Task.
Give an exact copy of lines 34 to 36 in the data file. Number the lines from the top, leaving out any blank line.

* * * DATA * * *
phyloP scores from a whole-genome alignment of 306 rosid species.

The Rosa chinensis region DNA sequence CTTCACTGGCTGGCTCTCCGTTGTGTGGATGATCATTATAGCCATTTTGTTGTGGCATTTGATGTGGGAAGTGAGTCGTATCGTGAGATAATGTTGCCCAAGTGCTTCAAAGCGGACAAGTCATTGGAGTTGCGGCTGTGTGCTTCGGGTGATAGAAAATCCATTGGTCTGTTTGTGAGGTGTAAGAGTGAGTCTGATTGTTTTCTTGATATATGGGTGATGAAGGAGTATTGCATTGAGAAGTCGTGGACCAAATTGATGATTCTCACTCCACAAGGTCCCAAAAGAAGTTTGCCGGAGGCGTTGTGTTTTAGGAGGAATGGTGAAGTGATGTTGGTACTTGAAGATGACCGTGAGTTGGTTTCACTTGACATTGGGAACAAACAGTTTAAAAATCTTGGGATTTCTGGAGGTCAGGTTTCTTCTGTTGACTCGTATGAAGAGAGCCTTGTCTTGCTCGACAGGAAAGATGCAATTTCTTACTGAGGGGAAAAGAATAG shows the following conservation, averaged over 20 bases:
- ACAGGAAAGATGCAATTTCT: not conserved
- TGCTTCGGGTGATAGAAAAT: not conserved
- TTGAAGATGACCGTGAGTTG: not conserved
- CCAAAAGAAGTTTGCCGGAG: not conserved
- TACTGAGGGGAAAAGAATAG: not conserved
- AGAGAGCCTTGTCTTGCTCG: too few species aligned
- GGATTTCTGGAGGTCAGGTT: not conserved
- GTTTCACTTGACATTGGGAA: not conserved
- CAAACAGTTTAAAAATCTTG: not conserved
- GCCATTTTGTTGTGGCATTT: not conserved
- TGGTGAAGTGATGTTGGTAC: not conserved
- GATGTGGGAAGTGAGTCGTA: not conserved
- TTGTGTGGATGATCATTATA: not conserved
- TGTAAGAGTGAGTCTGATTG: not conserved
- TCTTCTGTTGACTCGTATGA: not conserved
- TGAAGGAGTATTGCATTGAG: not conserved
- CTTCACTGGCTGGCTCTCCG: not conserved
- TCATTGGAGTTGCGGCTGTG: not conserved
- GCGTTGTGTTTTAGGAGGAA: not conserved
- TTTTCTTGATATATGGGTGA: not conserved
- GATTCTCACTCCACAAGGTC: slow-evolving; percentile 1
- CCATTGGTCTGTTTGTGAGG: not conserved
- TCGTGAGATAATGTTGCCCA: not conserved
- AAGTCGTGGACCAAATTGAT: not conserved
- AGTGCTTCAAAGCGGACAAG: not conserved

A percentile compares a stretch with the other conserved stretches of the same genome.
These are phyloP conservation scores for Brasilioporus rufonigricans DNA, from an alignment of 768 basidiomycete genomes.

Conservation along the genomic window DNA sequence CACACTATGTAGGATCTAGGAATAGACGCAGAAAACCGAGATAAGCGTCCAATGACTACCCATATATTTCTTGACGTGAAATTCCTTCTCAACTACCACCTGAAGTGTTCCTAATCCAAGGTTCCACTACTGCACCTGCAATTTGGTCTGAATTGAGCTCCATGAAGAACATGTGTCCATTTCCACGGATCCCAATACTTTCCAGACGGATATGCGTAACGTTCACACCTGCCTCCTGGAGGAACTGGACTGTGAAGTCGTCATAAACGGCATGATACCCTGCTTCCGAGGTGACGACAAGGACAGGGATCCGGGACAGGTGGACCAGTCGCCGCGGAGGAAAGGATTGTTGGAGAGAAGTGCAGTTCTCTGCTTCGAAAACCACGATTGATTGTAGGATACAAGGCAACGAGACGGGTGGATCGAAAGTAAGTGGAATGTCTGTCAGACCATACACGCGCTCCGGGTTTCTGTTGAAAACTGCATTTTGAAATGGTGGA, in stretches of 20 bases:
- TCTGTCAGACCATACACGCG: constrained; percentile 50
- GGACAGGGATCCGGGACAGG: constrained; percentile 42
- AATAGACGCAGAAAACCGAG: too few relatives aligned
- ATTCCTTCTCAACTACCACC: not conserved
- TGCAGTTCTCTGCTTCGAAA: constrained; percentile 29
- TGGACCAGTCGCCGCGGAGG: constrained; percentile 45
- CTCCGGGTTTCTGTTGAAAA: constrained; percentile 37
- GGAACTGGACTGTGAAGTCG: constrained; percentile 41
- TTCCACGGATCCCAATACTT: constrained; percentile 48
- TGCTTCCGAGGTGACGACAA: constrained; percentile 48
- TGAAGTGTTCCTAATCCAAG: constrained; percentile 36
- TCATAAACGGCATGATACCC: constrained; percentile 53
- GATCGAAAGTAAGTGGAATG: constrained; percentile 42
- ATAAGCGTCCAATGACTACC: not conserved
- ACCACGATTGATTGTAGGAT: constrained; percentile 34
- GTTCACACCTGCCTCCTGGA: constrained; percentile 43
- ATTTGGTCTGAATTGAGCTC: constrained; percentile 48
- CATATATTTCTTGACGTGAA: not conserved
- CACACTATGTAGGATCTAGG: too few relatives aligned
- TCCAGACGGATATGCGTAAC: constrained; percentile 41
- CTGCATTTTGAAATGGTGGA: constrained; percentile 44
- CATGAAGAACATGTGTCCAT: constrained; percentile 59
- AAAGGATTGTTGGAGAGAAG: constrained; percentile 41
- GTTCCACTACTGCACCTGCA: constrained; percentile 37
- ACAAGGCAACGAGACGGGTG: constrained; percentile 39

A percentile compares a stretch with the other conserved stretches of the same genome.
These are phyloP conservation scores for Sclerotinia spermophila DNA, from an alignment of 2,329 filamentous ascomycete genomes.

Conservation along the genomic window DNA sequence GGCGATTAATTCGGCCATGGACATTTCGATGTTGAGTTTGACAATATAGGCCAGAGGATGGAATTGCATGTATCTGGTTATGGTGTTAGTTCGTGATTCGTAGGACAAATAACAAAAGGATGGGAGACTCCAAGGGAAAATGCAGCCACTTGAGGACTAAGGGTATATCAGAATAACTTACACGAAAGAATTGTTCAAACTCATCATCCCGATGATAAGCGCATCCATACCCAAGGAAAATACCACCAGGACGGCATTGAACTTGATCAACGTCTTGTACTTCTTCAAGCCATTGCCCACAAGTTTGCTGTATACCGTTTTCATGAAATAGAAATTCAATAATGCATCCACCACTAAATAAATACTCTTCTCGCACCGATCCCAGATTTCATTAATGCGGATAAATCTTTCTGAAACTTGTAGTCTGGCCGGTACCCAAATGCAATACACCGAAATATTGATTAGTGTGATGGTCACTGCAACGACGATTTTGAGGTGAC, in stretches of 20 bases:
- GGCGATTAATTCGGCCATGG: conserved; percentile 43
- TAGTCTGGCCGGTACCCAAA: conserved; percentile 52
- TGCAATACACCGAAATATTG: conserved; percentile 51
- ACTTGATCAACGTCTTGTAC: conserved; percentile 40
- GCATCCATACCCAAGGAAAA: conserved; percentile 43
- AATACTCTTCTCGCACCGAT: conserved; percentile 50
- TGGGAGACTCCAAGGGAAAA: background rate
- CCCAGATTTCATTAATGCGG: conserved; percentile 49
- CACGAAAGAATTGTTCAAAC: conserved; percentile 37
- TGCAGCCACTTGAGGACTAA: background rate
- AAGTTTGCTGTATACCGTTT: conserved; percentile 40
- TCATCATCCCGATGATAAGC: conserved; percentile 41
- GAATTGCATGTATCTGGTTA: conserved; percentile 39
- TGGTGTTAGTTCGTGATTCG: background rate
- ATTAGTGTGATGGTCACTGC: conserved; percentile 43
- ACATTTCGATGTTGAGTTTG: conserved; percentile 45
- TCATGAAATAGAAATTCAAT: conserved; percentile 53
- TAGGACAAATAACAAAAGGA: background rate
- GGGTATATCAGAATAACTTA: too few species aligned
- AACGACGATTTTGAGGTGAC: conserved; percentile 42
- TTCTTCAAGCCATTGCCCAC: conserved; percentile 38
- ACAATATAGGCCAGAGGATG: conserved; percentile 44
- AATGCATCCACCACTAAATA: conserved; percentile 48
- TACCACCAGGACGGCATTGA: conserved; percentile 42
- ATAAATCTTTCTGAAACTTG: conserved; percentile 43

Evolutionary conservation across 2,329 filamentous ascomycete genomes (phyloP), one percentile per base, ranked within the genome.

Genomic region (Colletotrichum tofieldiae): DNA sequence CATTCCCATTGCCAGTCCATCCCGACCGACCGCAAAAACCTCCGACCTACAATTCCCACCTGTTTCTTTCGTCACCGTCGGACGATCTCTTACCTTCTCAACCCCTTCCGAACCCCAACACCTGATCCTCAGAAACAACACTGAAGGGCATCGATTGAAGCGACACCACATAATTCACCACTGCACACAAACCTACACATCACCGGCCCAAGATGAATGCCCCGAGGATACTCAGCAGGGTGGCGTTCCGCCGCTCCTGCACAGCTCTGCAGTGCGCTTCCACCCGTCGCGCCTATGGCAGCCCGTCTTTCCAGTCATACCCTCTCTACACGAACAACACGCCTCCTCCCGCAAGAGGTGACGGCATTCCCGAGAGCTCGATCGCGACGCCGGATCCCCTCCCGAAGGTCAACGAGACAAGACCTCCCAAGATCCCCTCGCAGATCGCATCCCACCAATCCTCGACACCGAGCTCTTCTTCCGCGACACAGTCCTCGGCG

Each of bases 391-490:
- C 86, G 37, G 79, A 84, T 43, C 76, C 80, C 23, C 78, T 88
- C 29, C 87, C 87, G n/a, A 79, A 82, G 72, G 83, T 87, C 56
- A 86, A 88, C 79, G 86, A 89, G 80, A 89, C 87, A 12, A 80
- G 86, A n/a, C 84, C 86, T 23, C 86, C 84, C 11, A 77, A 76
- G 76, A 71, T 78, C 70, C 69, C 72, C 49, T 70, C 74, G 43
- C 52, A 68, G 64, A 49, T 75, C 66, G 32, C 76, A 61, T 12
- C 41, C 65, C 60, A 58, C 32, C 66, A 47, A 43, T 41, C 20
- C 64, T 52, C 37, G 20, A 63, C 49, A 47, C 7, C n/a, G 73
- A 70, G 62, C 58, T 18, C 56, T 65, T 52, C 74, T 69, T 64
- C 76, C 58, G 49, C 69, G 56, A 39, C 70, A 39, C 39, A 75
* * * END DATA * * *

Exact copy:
- ATTCCTTCTCAACTACCACC: not conserved
- TGCAGTTCTCTGCTTCGAAA: constrained; percentile 29
- TGGACCAGTCGCCGCGGAGG: constrained; percentile 45